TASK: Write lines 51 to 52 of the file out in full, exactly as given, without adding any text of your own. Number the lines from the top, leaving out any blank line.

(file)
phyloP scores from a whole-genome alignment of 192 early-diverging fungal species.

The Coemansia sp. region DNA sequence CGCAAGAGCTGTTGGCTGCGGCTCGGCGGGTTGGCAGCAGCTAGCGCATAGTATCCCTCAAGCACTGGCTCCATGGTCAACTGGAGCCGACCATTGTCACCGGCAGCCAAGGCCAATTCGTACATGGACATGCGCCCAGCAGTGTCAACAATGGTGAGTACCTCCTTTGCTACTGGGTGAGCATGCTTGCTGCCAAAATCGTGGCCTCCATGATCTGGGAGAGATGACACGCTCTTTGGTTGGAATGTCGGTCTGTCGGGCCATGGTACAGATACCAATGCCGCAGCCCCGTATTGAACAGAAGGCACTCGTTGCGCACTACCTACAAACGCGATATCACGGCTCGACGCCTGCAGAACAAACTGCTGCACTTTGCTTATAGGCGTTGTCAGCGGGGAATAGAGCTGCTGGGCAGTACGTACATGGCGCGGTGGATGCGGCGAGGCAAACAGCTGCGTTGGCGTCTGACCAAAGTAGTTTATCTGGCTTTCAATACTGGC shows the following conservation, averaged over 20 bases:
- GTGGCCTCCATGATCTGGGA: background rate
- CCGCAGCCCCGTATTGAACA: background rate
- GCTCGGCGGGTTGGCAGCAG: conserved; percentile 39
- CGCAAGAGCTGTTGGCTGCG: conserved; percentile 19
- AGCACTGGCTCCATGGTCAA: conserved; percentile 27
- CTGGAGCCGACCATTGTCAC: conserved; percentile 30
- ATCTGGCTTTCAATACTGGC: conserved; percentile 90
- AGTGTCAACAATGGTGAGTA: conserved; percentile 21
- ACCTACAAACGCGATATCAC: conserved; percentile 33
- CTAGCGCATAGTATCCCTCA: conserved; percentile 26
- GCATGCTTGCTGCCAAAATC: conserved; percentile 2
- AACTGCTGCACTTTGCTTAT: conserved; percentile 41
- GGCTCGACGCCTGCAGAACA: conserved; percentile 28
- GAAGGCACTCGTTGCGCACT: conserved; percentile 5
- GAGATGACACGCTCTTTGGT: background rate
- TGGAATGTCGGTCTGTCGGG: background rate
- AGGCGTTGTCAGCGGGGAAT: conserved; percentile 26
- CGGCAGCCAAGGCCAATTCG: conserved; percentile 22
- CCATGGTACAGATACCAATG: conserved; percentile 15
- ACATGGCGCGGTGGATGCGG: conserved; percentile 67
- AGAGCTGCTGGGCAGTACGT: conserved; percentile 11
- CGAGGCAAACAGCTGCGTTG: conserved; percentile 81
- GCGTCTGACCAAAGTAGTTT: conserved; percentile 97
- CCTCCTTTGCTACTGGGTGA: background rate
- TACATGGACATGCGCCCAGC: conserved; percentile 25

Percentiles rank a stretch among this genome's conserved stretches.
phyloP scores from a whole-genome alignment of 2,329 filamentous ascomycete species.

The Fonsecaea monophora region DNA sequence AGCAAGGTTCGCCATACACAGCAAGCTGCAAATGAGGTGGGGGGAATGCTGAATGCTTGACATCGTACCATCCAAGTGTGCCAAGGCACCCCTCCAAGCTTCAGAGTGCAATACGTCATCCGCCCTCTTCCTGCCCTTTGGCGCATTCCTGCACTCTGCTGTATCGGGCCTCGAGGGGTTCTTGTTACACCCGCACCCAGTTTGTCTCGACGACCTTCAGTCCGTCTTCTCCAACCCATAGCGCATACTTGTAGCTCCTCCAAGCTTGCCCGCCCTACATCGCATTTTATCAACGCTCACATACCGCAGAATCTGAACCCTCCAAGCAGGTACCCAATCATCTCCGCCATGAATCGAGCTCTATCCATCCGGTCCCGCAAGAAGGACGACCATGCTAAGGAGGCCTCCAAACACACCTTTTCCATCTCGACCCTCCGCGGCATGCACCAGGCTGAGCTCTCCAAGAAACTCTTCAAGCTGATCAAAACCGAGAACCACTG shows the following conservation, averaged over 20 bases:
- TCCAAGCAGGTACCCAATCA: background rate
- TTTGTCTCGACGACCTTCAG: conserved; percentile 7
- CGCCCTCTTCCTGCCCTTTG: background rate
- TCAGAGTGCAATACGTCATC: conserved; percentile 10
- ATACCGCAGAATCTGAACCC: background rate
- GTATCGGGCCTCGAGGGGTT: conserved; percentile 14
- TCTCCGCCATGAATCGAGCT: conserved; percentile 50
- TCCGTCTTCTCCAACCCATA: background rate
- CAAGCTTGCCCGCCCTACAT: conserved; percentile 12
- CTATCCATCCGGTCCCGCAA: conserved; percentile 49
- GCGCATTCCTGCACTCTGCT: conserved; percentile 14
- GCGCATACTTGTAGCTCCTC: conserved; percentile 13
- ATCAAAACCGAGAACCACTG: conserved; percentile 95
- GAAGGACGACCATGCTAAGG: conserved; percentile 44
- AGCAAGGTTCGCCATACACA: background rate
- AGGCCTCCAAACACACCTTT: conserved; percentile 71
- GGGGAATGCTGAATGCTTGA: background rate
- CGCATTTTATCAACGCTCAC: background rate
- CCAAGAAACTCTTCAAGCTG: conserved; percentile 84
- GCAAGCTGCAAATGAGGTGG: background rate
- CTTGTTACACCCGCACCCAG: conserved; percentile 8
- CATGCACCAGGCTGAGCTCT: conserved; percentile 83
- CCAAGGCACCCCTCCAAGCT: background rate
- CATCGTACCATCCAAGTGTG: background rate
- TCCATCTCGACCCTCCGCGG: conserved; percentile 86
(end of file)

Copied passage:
- CTTGTTACACCCGCACCCAG: conserved; percentile 8
- CATGCACCAGGCTGAGCTCT: conserved; percentile 83